Damien Chazelle, director of the macho-jazz wingding Whiplash and a floaty modern musical about a great American city, La La Land, is a flashy filmmaker of great ambition. You don’t scale a movie about the first guy to walk on the moon if you’re not. Chazelle’s fourth feature, First Man—which opens the 75th edition of the Venice Film Festival—tells the story of astronaut Neil Armstrong, one of the unflashiest heroes of NASA, if not of the whole last half of the 20th century. In 1969 Armstrong took the first step onto that strange, powdery surface and uttered a few simple words that captivated people all over the world. But in the years that followed, he largely retreated from publicity. In 2005, at the time James R. Hansen’s biography, First Man: The Life of Neil A. Armstrong, was published, the former star astronaut was living quietly in a Cincinnati suburb. In 2001, while helping to conduct interviews for the official NASA oral history, professor and writer Douglas Brinkley met Armstrong and asked him if he’d ever gazed at the moon before that historic Apollo 11 flight. “No, I never did that,” he said.
Armstrong died in 2012, and it’s hard not to wonder what he’d make of Chazelle’s version of his story, adapted from Hansen’s book by screenwriter Josh Singer. This is a respectful movie, even a genuflecting one; there’s never a moment when Chazelle fails to let you know he’s doing important, valuable work. But that’s the problem: The movie feels too fussed-over for such a low-key hero. Its star, Ryan Gosling, turns in a discreet, sensitive performance, almost too sensitive for the movie around it: Minute after minute, Chazelle and cinematographer Linus Sandgren are right there with the (often) handheld camera, coming in tight for allegedly meaningful closeups or jiggling hard to connote, say, the brain-rattling feeling of being an astronaut leaving the Earth’s atmosphere in a space capsule. The wriggly camera work doesn’t make the jostling more dramatic. If anything, it makes the proceedings seem inconsequential, no-biggie events that need to be jazzed up visually with excess technique.
That’s a drag, because Chazelle and Singer have taken visible care with some of the movie’s dramatic details. First Man doesn’t have the jaunty spirit of Philip Kaufman’s great 1983 Tom Wolfe adaptation, The Right Stuff, which focuses on the original Mercury astronauts, the precursors to Armstrong’s group, who flew the Gemini and Apollo missions. That movie’s cheerful casualness actually enhanced the sense of danger surrounding those early missions. Chazelle chooses another path, and his instincts aren’t inherently wrong. It took a long time for the Gemini astronauts, and later those of the Apollo missions, to reach the moon, and men died trying to get there; in the movie’s best moments, Chazelle makes you feel that weight. He succeeds in making the events directly preceding that first lunar landing, a mission undertaken by Armstrong, Buzz Aldrin (Corey Stoll) and Mike Collins (Lukas Haas), seem suitably tense, even though we all know how it turned out. First Man also helps you imagine the grief Armstrong must have felt when his close friend and colleague, Ed White (Jason Clarke), was burned to death—along with Gus Grissom and Roger Chaffee—during a pre-launch test for Apollo 1. Gosling is sensitive enough as an actor to understand Armstrong’s devotion to science, to the point where he must have preferred its language of numbers and facts to the murkier arena of feelings.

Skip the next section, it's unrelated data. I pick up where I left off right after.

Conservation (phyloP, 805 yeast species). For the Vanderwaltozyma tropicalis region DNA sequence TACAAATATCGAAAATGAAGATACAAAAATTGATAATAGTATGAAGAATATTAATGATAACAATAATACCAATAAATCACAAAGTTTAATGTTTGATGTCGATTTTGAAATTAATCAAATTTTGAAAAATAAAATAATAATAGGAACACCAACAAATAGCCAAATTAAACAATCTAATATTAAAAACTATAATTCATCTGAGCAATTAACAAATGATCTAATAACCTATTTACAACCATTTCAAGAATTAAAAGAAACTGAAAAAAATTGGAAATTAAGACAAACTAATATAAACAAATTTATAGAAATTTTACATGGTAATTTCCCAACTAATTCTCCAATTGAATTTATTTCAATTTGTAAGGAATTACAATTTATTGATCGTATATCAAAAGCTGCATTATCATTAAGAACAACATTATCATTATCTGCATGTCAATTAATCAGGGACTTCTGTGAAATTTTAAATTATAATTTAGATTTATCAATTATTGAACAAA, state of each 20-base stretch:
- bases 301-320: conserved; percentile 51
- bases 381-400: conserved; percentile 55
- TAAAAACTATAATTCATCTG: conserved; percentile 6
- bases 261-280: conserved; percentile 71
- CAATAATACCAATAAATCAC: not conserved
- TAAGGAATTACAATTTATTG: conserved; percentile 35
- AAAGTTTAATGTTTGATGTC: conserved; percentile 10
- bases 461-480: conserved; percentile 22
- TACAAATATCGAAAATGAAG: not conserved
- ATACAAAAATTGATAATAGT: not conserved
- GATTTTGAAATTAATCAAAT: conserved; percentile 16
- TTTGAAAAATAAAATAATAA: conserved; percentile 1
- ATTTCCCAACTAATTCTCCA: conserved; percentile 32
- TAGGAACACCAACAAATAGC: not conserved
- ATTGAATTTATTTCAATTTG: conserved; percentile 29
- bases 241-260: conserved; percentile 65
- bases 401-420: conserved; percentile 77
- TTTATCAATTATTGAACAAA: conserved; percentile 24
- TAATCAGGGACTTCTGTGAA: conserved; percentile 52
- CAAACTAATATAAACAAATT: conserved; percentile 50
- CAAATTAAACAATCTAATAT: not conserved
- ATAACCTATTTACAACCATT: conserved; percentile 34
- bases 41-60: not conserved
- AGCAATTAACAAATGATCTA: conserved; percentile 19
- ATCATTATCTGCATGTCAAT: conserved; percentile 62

There’s a lot of science in First Man. You hear plenty of important-sounding men intoning stuff about vectors and coordinates and the like—a space movie needs that. But there are also a lot of feelings—too many feelings, even for those of us who like them. Chazelle and Singer seem to want to balance the greatness of Armstrong’s achievement with his own personal tragedy: He and his wife, Janet (played, with a great deal of astronaut-wife fortitude, by Claire Foy), lost their young daughter to a brain tumor in the early 1960s; shortly thereafter, Armstrong signed on to become an astronaut. Chazelle seems desperate to link these two events, as if you couldn’t make a pretty good Neil Armstrong movie without doing so. Losing a child is a devastating experience. But in First Man, Gosling’s Armstrong is tasked with reminding us of his pain in practically every other scene: As his daughter is dying, he holds her and gazes at the moon, singing a lunar-themed lullaby. After her death, he has a hallucinatory vision of her playing with some other little kids. Immediately after the funeral, he solemnly slips her little beaded bracelet into a drawer. (Keep an eye on that bracelet—it’s going to make a dramatic return.) Janet reveals to a friend that Armstrong never talks about his daughter; that’s a believable, searing detail. It’s Chazelle, with his constant stream of movie language, who can’t stop jabbering about her.
In 2018, we generally feel bad for men who can’t express their emotions, and most of us are rightly happy that more men have learned it’s OK to do so. But does it really serve men of Armstrong’s generation to have young filmmakers applying Psych 101 principles to their emotions some 60 years after the fact? Chazelle dramatizes several instances in which Armstrong’s background as an aeronautical engineer—and his overall quick thinking—helped prevent disaster, showing that there’s joy in science and exploration by themselves. But too much of First Man made me feel protective, posthumously, of Armstrong’s emotional privacy. Armstrong must have been lying when he told Brinkley he’d never gazed upon the moon—come on, we all look at it from time to time. It belongs to all of us, as a song once said. But Armstrong’s answer indicates that there were some things he just didn’t want to talk about, especially to a stranger. Life, and its loss, is its own mystery. There’s no explanation, and no cure, for the moon inside.